What’s wrong with capitalism? The Supreme Court, for starters.

BY:Len Yannielli| August 9, 2022
What’s wrong with capitalism? The Supreme Court, for starters.


Get out the trumpets. Roll out the drums. David Brooks has just announced that he was wrong about . . . capitalism! In an op-ed prompted by a New York Times “assignment” in which columnists were asked to write about what they were wrong about, Brooks said that he didn’t see the “inequalities” being generated by capitalism. He admitted that he was constantly “behind” developments.

What? This is the same David Brooks who soft-pedals capitalism on public TV every week and through his column at the NYT. How can this be? Should we expect Mr. Brooks to repent for peddling the war in Ukraine? After all, U.S. imperialism is capitalism on global steroids.

Don’t hold your breath. But we certainly can help Mr. Brooks add to his list of what’s wrong with capitalism. We can even suggest a long-term solution.

For example, let’s go to the recent Supreme Court ruling on the Environmental Protection Agency (EPA) and power plants. Just like the Supreme Court ruling blocking women’s right to choose, this ruling, which curtails the EPA’s ability to regulate power plant emissions, creates chaos. It’s chaos with a definitive reactionary direction.

Let’s focus on the latter ruling and see if we can help Mr. Brooks see the inequalities there.

Power plants contribute 25% of greenhouse gases, mostly carbon dioxide, that cause climate change. There’s much more involved with fossil-fuel power plant emissions: also spewed out are nitrogen oxides, sulfur oxides, and particulate matter. Asthma and other respiratory problems are caused and exacerbated by these air pollutants. Here’s where the inequality comes in: sizable populations of people of color live in the vicinity of power plants, according to the EPA.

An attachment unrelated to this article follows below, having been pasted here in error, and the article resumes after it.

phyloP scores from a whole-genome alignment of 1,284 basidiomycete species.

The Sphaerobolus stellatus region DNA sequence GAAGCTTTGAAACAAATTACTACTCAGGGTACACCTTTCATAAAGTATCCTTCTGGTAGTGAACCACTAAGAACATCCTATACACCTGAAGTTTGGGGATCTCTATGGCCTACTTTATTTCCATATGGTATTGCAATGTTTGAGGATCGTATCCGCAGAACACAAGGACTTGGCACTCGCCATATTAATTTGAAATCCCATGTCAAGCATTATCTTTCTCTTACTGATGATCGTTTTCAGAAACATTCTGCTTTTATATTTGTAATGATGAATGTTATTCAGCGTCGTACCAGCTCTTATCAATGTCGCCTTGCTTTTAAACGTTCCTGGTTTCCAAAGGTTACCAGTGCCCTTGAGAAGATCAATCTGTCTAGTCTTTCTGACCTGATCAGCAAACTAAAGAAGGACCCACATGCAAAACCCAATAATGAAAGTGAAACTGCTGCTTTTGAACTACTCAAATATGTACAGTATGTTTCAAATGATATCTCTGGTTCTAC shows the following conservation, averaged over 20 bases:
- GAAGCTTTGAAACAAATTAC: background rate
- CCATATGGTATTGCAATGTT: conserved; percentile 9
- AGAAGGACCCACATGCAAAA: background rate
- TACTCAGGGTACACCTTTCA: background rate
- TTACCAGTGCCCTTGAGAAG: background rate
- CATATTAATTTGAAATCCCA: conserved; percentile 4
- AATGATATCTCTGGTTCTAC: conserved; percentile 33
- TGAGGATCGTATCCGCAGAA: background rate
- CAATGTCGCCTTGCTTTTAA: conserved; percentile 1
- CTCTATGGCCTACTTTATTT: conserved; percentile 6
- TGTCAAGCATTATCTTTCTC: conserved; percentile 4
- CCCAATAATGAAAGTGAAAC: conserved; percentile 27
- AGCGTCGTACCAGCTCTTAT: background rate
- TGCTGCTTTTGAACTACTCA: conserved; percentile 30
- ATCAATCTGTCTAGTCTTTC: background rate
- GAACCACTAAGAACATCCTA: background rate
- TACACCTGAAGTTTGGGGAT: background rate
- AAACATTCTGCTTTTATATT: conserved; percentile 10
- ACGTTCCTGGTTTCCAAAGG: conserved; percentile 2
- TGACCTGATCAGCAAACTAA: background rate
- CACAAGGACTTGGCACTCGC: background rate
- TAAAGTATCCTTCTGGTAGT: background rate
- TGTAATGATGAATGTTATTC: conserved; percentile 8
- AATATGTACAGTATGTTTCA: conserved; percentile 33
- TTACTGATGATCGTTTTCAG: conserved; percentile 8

The main legal tool used by environmental groups to pressure EPA to control power plant emissions is the Clean Air Act of 1963. It was amended in 1990. The key section of the act is 111D. All legal precedents to date have been to strengthen the Act and therefore lead us to cleaner air.

So how did the Supreme Court put a straightjacket on the EPA’s authority to use section 111D of the Clean Water Act? They used a little-known legal theory called the Major Questions Doctrine. The doctrine is so obscure that this was the first time it was used by a majority of the Supreme Court.

This radical right-wing court claimed that the EPA may not regulate emissions because Congress didn’t directly give them the authority to do so. And when an issue involves significant national policy (major questions), only Congress can give authority to the EPA to set regulatory standards. Translation — don’t you dare try to transition the country to green energy, away from fossil fuels, and mega profits.

The Major Questions Doctrine played a similar function as did the legal notion of “ordered liberty” in Dobbs v. Jackson Women’s Health Organization. Ordered liberty means “freedom limited by the need for order in society,” and the Supreme Court invoked it (sixteen times!) to sink women’s right to choose. It attempts to put the administration in a legal bind. The Court says that the buck stops not with the administration but with the Court itself. What “order” means and which freedoms should be restricted are now up to the six reactionary justices.